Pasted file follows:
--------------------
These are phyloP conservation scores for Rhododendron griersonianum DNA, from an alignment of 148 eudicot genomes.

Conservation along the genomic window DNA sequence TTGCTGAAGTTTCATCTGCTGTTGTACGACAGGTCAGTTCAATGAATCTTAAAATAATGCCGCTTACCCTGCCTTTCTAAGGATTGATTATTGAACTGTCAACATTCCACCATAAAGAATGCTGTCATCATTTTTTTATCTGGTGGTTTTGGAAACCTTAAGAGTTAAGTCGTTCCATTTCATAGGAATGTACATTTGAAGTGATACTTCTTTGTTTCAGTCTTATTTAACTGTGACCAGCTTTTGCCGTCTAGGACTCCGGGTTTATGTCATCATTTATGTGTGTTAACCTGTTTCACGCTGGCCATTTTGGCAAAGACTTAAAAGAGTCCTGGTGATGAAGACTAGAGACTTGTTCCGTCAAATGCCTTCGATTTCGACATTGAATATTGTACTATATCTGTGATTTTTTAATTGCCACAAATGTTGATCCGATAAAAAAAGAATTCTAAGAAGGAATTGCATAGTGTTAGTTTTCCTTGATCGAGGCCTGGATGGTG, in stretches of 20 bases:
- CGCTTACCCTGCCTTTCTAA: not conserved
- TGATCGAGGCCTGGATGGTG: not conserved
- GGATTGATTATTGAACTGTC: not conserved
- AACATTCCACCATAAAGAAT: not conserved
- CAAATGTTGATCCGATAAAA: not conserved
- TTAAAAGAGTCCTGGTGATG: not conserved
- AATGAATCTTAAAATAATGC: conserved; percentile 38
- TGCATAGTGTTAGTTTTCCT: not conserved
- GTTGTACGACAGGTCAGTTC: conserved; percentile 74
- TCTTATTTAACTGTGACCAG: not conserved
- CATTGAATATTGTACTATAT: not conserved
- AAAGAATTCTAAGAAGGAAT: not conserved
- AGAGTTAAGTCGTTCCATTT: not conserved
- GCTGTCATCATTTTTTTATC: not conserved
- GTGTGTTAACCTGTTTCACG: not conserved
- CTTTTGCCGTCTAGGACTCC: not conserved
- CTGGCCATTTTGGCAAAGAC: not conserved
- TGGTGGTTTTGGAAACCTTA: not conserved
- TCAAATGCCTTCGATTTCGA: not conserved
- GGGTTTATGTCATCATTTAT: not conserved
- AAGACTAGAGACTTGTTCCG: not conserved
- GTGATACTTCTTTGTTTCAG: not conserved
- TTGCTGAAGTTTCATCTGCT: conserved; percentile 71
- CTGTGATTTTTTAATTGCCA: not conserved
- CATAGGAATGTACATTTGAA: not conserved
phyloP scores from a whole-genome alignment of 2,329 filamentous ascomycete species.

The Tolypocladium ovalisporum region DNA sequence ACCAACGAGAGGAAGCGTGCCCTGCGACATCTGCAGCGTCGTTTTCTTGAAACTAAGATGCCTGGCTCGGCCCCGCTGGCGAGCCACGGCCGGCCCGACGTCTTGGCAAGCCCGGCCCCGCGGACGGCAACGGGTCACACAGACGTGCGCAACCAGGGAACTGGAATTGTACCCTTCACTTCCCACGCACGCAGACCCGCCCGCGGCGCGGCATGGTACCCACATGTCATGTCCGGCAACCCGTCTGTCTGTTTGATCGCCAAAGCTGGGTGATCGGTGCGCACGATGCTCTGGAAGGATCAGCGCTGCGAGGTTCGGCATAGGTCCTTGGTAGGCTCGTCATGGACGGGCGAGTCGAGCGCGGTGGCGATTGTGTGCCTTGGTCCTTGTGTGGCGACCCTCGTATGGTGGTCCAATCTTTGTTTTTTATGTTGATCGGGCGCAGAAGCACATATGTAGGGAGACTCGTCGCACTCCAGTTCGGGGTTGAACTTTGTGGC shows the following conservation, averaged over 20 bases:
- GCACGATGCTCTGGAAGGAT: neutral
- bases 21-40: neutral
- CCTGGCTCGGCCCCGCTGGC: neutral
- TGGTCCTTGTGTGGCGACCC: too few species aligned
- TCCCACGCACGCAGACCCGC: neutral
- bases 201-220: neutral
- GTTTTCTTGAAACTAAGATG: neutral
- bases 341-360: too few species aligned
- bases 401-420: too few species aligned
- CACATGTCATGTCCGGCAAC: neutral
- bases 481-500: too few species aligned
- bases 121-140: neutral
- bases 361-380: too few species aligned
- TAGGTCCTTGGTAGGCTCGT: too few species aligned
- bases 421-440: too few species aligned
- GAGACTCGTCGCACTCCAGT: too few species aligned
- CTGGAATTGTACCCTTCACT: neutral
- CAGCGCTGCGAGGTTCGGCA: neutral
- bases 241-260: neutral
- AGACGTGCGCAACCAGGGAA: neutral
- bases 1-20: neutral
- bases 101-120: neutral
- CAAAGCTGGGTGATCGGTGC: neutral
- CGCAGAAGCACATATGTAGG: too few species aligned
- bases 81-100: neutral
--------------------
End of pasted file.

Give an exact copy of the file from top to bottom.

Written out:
These are phyloP conservation scores for Rhododendron griersonianum DNA, from an alignment of 148 eudicot genomes.

Conservation along the genomic window DNA sequence TTGCTGAAGTTTCATCTGCTGTTGTACGACAGGTCAGTTCAATGAATCTTAAAATAATGCCGCTTACCCTGCCTTTCTAAGGATTGATTATTGAACTGTCAACATTCCACCATAAAGAATGCTGTCATCATTTTTTTATCTGGTGGTTTTGGAAACCTTAAGAGTTAAGTCGTTCCATTTCATAGGAATGTACATTTGAAGTGATACTTCTTTGTTTCAGTCTTATTTAACTGTGACCAGCTTTTGCCGTCTAGGACTCCGGGTTTATGTCATCATTTATGTGTGTTAACCTGTTTCACGCTGGCCATTTTGGCAAAGACTTAAAAGAGTCCTGGTGATGAAGACTAGAGACTTGTTCCGTCAAATGCCTTCGATTTCGACATTGAATATTGTACTATATCTGTGATTTTTTAATTGCCACAAATGTTGATCCGATAAAAAAAGAATTCTAAGAAGGAATTGCATAGTGTTAGTTTTCCTTGATCGAGGCCTGGATGGTG, in stretches of 20 bases:
- CGCTTACCCTGCCTTTCTAA: not conserved
- TGATCGAGGCCTGGATGGTG: not conserved
- GGATTGATTATTGAACTGTC: not conserved
- AACATTCCACCATAAAGAAT: not conserved
- CAAATGTTGATCCGATAAAA: not conserved
- TTAAAAGAGTCCTGGTGATG: not conserved
- AATGAATCTTAAAATAATGC: conserved; percentile 38
- TGCATAGTGTTAGTTTTCCT: not conserved
- GTTGTACGACAGGTCAGTTC: conserved; percentile 74
- TCTTATTTAACTGTGACCAG: not conserved
- CATTGAATATTGTACTATAT: not conserved
- AAAGAATTCTAAGAAGGAAT: not conserved
- AGAGTTAAGTCGTTCCATTT: not conserved
- GCTGTCATCATTTTTTTATC: not conserved
- GTGTGTTAACCTGTTTCACG: not conserved
- CTTTTGCCGTCTAGGACTCC: not conserved
- CTGGCCATTTTGGCAAAGAC: not conserved
- TGGTGGTTTTGGAAACCTTA: not conserved
- TCAAATGCCTTCGATTTCGA: not conserved
- GGGTTTATGTCATCATTTAT: not conserved
- AAGACTAGAGACTTGTTCCG: not conserved
- GTGATACTTCTTTGTTTCAG: not conserved
- TTGCTGAAGTTTCATCTGCT: conserved; percentile 71
- CTGTGATTTTTTAATTGCCA: not conserved
- CATAGGAATGTACATTTGAA: not conserved
phyloP scores from a whole-genome alignment of 2,329 filamentous ascomycete species.

The Tolypocladium ovalisporum region DNA sequence ACCAACGAGAGGAAGCGTGCCCTGCGACATCTGCAGCGTCGTTTTCTTGAAACTAAGATGCCTGGCTCGGCCCCGCTGGCGAGCCACGGCCGGCCCGACGTCTTGGCAAGCCCGGCCCCGCGGACGGCAACGGGTCACACAGACGTGCGCAACCAGGGAACTGGAATTGTACCCTTCACTTCCCACGCACGCAGACCCGCCCGCGGCGCGGCATGGTACCCACATGTCATGTCCGGCAACCCGTCTGTCTGTTTGATCGCCAAAGCTGGGTGATCGGTGCGCACGATGCTCTGGAAGGATCAGCGCTGCGAGGTTCGGCATAGGTCCTTGGTAGGCTCGTCATGGACGGGCGAGTCGAGCGCGGTGGCGATTGTGTGCCTTGGTCCTTGTGTGGCGACCCTCGTATGGTGGTCCAATCTTTGTTTTTTATGTTGATCGGGCGCAGAAGCACATATGTAGGGAGACTCGTCGCACTCCAGTTCGGGGTTGAACTTTGTGGC shows the following conservation, averaged over 20 bases:
- GCACGATGCTCTGGAAGGAT: neutral
- bases 21-40: neutral
- CCTGGCTCGGCCCCGCTGGC: neutral
- TGGTCCTTGTGTGGCGACCC: too few species aligned
- TCCCACGCACGCAGACCCGC: neutral
- bases 201-220: neutral
- GTTTTCTTGAAACTAAGATG: neutral
- bases 341-360: too few species aligned
- bases 401-420: too few species aligned
- CACATGTCATGTCCGGCAAC: neutral
- bases 481-500: too few species aligned
- bases 121-140: neutral
- bases 361-380: too few species aligned
- TAGGTCCTTGGTAGGCTCGT: too few species aligned
- bases 421-440: too few species aligned
- GAGACTCGTCGCACTCCAGT: too few species aligned
- CTGGAATTGTACCCTTCACT: neutral
- CAGCGCTGCGAGGTTCGGCA: neutral
- bases 241-260: neutral
- AGACGTGCGCAACCAGGGAA: neutral
- bases 1-20: neutral
- bases 101-120: neutral
- CAAAGCTGGGTGATCGGTGC: neutral
- CGCAGAAGCACATATGTAGG: too few species aligned
- bases 81-100: neutral